With more than 700,000 Minnesotans receiving COVID-19 vaccine booster shots in the past month, the state is preparing to open up eligibility to all adults aged 18 and up.
Minnesota Department of Health Commissioner Jan Malcolm says the state is hopeful that federal authorities will expand booster eligibility (they are expected to later this week), but even if the feds don't Minnesota will move ahead on its own to combat what has been a serious situation in Minnesota, which is currently the "fastest growing COVID hotspot in the country."
"We are preparing to move ahead independently this week to expand booster eligibility if there is no action at the federal level," said Malcolm.
"Given the alarming surge in COVID cases that Minnesota is facing ... this booster protection is particularly important and timely," Malcolm said. "It remains a very high priority for all Minnesotans who haven't gotten vaccinated at all yet to get their primary vaccination series as soon as possible and to take advantage of boosters."
Meanwhile, with community transmission at high levels in 86 of 87 counties (Lake of the Woods County is the exception), Malcolm says everyone in Minnesota should be masking up in indoor public settings. The state also encourages universal masking in all K-12 schools.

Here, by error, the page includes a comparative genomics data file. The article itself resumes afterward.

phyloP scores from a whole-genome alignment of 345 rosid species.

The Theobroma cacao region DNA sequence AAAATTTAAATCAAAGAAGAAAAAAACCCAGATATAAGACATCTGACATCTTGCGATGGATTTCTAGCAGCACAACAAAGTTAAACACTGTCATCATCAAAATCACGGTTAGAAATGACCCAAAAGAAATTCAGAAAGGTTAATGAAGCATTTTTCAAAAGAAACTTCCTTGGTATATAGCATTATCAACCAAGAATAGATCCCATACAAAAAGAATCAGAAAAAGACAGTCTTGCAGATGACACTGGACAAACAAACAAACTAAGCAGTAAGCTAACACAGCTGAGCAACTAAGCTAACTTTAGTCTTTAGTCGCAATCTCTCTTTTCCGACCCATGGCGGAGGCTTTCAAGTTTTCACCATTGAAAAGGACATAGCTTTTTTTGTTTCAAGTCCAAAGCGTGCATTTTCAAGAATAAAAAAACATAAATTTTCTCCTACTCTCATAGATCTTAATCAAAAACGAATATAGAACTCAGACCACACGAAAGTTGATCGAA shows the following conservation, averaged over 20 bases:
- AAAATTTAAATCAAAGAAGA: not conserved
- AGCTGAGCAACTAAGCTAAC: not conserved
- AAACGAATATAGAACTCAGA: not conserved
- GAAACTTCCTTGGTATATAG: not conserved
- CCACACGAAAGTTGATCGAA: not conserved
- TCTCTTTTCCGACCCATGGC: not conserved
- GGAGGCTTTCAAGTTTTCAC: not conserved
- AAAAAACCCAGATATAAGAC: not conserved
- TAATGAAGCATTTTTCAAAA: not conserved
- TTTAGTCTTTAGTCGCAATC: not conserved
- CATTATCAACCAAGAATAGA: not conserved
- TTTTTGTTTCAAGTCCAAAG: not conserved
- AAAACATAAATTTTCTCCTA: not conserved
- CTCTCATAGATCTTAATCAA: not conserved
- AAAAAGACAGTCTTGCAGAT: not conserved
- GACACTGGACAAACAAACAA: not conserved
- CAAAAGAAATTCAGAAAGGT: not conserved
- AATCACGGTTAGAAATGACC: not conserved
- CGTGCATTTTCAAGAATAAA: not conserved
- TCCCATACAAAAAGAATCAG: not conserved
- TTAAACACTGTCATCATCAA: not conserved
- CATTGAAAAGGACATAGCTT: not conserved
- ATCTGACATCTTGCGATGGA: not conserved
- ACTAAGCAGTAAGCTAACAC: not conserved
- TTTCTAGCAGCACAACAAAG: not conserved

COVID booster shots have been approved at the federal level for all American adults, but until now have been reserved for those of a certain age, those with underlying conditions, or key workers who are most at risk of contracting or suffering complications from COVID-19.
Currently, Minnesotans eligible for a booster shot include:
- People 65 years and older and residents in long-term care settings
- People aged 50–64 years with underlying medical conditions
- People aged 18–49 years with underlying medical conditions
- People aged 18-64 years who are at increased risk for COVID-19 exposure and transmission because of their occupational or institutional setting.
- All over 18s who received a Johnson & Johnson shot, who can get a Pfizer/Moderna booster 2 months after their original vaccine.
Booster shots began being injected into Minnesota arms mid-October, beginning with the Pfizer vaccine followed by the Moderna shot. A Johnson & Johnson booster isn't yet available, but the booster shot does not have to match the original vaccine an individual received.
Third doses of COVID vaccines are also available to individuals who are immunocompromised. These are not considered booster shots, as they are taken at least 28 days after a patient has received their second shot.
Those who qualify for this additional shot — which is not considered a booster — should speak to their healthcare provider.
As of Nov. 14, a total of 715,287 Minnesotans have received their booster or third shot.